That does all make sense, up to a point. But at 600k a night for the DJ costs alone I'd just struggle to see how any club could ever make a profit. That eats far too much of the revenue, even in a large, packed club. As Kaos closing down after 6 months probably does show.

I know the DJs playing in Ibiza, in even more massive nightclubs, generally earn less than that. So I would suspect a big part of it is down to the Vegas clubs competing more aggressively with each other on talent wages than is necessary, driving up the cost for everyone beyond whats actually sustainable.

A lot of these clubs probably are not making a profit. I don't know anything about the club scene in Vegas, but at least in NYC it's common for clubs to shut down within a year or 2. It seems like a very difficult business model

Depends on the club.

Meatpacking District clubs have a very long shelf-life, feel like PhD hass been around forever and so has Le Bain.

Reminds me of Sound-Bar in Chicago's River North area.  Not an "it-spot" these days, but it's still a pretty large nightclub in terms of sheer capacity & been open since the early 2000's.  They've had some on & off issues with violence in the vicinity too at times.

Chicago's River North area still has "The Underground" which at times can still be kind of tough to enter. Much smaller capacity. Lot of visiting & local celebs used to stop by the joint. Been open a long time as well.
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#29
I'm in Vegas now. I came before everything shut down and will stay for the time being. Right now Airbnb's and car rentals are extremely cheap. The entire Strip is shut down though, so there's not much you can do. It's not a bad place to be right now though. At least there's plenty of hiking trails you can go do. There's nothing else to do.
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#30
(03-30-2020, 02:00 AM)mike Wrote: I'm in Vegas now. I came before everything shut down and will stay for the time being. Right now Airbnb's and car rentals are extremely cheap. The entire Strip is shut down though, so there's not much you can do. It's not a bad place to be right now though. At least there's plenty of hiking trails you can go do. There's nothing else to do.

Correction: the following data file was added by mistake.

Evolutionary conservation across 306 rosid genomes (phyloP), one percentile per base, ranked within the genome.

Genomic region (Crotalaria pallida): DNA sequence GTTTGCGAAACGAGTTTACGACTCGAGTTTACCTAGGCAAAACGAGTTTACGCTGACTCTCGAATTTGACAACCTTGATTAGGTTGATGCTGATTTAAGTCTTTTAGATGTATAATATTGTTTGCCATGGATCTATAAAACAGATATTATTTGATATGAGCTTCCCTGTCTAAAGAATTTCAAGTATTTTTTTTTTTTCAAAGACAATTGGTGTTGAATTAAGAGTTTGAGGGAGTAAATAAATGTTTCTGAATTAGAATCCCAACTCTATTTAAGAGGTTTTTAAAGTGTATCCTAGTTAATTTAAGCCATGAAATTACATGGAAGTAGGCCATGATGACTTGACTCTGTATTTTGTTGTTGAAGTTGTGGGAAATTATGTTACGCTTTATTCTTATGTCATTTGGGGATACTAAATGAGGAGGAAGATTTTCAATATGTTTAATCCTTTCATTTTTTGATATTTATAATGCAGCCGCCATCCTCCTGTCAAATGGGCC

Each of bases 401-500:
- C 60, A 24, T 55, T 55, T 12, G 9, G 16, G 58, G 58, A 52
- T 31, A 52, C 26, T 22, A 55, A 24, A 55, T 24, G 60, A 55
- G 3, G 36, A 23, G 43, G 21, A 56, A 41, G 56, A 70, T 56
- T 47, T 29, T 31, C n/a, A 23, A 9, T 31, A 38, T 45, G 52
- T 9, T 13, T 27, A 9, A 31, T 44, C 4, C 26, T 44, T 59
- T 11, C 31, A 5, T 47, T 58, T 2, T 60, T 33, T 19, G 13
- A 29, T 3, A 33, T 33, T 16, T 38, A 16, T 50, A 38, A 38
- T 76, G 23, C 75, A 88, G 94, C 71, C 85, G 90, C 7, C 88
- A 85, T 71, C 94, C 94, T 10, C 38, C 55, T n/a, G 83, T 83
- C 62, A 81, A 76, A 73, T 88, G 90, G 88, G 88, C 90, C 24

One thing I am learning is that Vegas local girls are not great. The lack of income has not changed their perspective, nor has the absence of tourists. 


We will see how long that continues.
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#31
Ah man, doesn't seem like a great time to be in Vegas. From what I understand all of the hotels are shut down entirely (not just the casinos/clubs). Unemployment is going through the roof so all the locals are probably depressed and anxious - strippers and cocktail waitresses are not exactly known for advance planning. I hope that the hiking trails stay open though! There is also Zion, Bryce, and other national parks that are a 3-4 hour drive away and are incredible places to spend some time.

I am wondering how long it will take Vegas to get to normal post-COVID19. Clubs are as big of a breeding ground as anywhere for a contagious virus, so after the media has hammered the "social distancing" narrative for weeks on end, will people be down to go straight to the club once it is allowed to open?

My best guess is things get back to normal by August, but that's purely a guess.
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#32
Don't get me wrong, it's definitely not a good time to be in Vegas. Everything is closed. My point is that now it's better to be here than in a big city like NYC or LA.